Mobile broadband satisfaction in S'pore ranked lowest

Connection and video streaming are among main issues concerning quality of mobile broadband surfing here, while a significant portion of users are willing to pay a premium for improved experience, finds a survey.

Singapore ranks the lowest, alongside the U.K., in terms of Quality of Experience (QoE) in a new mobile broadband usage survey.

Commissioned by Acision, a mobile data service provider, the findings come "as a total surprise", according to Steven van Zanen, senior vice president for marketing. He explained that the city-state was chosen as the only Asian country in a five-nation lineup for the survey, in part for its broadband penetration rate and government Wi-Fi initiatives, such as Wireless@SG.

Other countries that took part in the survey are the U.S., Brazil and Australia.

Among the 1,000 mobile broadband users surveyed in Singapore, 83 percent of users polled faced QoE issues, with 68 percent of respondents indicating slow speeds, 42 percent having problems with network coverage, and 38 percent unable to connect at times.

"Slow speeds were also seen as the reason for subscribers cancelling contracts and switching carriers, with operators potentially facing a churn rate of 31 percent," indicated the press release.

"80 percent of Singaporeans [surveyed] did not know that a small number of users could jam up broadband traffic, thus causing slow connection for the rest," van Zanen said in a press briefing with ZDNet Asia. "Once we clarified this to them, there's actually a high acceptance of fairness, and in fact, demands that operators do something about ensuring good speed connection for all."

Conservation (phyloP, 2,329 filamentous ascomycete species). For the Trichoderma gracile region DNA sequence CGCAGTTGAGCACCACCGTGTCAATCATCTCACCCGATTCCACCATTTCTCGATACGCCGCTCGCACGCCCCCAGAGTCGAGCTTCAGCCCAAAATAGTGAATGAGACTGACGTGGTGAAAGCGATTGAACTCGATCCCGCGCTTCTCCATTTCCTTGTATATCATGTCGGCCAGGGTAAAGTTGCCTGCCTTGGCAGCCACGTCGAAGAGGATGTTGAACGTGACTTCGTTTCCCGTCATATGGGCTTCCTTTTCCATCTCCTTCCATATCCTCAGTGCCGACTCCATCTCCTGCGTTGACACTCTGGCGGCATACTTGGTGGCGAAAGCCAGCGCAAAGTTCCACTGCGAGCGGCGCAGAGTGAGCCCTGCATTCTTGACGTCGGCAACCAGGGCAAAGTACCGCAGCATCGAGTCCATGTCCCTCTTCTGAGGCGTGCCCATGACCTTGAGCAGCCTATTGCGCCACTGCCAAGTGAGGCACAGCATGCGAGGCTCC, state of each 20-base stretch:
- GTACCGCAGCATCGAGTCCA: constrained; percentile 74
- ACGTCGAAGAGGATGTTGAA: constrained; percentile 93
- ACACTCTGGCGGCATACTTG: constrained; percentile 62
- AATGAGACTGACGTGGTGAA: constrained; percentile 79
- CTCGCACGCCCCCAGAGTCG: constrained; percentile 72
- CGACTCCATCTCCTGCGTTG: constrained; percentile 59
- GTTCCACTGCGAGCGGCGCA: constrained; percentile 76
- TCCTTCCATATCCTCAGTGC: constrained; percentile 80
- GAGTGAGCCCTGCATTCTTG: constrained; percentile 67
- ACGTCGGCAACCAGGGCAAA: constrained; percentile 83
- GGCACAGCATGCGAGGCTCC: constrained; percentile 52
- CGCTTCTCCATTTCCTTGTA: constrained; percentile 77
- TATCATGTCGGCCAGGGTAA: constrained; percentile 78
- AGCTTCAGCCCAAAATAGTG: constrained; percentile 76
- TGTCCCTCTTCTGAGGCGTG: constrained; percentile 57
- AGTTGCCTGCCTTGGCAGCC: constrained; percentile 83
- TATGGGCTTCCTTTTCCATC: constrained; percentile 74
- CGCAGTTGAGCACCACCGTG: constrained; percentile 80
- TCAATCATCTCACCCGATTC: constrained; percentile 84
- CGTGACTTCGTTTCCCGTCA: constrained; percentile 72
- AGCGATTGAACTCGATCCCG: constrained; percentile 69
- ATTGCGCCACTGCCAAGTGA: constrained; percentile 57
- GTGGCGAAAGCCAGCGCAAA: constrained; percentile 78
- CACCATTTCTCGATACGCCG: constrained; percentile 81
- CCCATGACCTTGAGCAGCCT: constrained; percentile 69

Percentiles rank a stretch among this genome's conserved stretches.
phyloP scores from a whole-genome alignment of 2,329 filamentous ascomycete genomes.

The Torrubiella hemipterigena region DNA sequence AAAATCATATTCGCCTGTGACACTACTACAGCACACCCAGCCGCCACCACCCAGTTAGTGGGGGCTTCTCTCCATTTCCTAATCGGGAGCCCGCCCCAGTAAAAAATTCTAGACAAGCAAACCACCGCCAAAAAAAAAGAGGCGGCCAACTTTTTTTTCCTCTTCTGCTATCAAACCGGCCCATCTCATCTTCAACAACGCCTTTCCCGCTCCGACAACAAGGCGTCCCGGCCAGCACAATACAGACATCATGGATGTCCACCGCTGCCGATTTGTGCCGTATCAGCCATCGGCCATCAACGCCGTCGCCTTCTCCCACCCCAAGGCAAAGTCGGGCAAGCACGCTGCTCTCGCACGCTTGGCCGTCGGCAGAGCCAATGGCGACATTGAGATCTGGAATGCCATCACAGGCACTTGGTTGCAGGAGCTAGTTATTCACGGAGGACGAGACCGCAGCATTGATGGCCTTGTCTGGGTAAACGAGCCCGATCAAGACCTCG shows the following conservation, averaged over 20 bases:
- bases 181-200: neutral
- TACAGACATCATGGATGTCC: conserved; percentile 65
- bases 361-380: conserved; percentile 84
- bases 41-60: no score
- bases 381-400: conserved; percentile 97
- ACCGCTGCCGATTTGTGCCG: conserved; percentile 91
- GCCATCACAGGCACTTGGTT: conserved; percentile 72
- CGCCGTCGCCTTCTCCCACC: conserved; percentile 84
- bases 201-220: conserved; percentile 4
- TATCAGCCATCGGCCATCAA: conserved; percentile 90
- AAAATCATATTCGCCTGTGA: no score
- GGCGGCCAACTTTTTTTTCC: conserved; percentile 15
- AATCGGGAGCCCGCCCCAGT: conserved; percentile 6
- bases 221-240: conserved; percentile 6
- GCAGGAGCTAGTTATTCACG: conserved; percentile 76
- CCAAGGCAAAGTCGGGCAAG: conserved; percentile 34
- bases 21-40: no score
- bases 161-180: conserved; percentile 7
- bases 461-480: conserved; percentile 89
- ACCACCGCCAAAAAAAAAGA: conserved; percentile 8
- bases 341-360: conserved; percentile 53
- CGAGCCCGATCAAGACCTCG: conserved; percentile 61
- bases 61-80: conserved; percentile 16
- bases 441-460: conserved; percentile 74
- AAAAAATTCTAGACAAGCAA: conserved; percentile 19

Another bugbear of mobile broadband usage is the slow loading time of videos. Of the 45 percent respondents who watched videos regularly when connected to mobile broadband, 80 percent indicated issues such as frequent pausing and waiting.

"This shouldn't be the case at all," van Zanen commented. "Users should be able demand that operators give them the promised speed they purchased." This also relates to survey findings that 43 percent of consumers are willing to pay premium rates for improved QoE, with more than half keen to adopt value-added services (VAS) as part of their mobile broadband plan, he added.

"Operators can speed up video loading speed by compressing videos and photos, and this can be done as VAS and consumers can be charged a premium for this, say, 10 to 20 percent more, for a 40 percent improvement in broadband usage," explained the marketing expert.

Arie Baak, director of product marketing, said research has indicated there is a market for such services. "It's about the operator taking charge of the QoE even though some governments are trying to block broadband providers from doing so."

To give customers a better surfing experience, Acision revealed that operators merely have to put in an average of 20 percent more resources compared with the investment on core and radio network that they had already done. Operators can then set policies on optimizing content, ensuring good traffic flow, and giving consumers the option of purchasing a "gold video" package, which allows them superb surfing experience. But at the same time, they can still offer price-sensitive customers basic speed packages.

"This gives them transparency and visibility in their offerings," van Zanen said. "By separating bandwidth required for video streaming, it gives both groups of consumers good broadband speed. It's a win-win situation for all."

He added that the research will give operators reason to move ahead with segmentation of the mobile broadband market. One European carrier has already indicated its decision to move away from the competition of broadband speed, and instead focus on user experience.

The company also revealed that it is in talks with major operators around the world to push forward the service, including the three mobile broadband providers in the city-state, SingTel, StarHub and M1.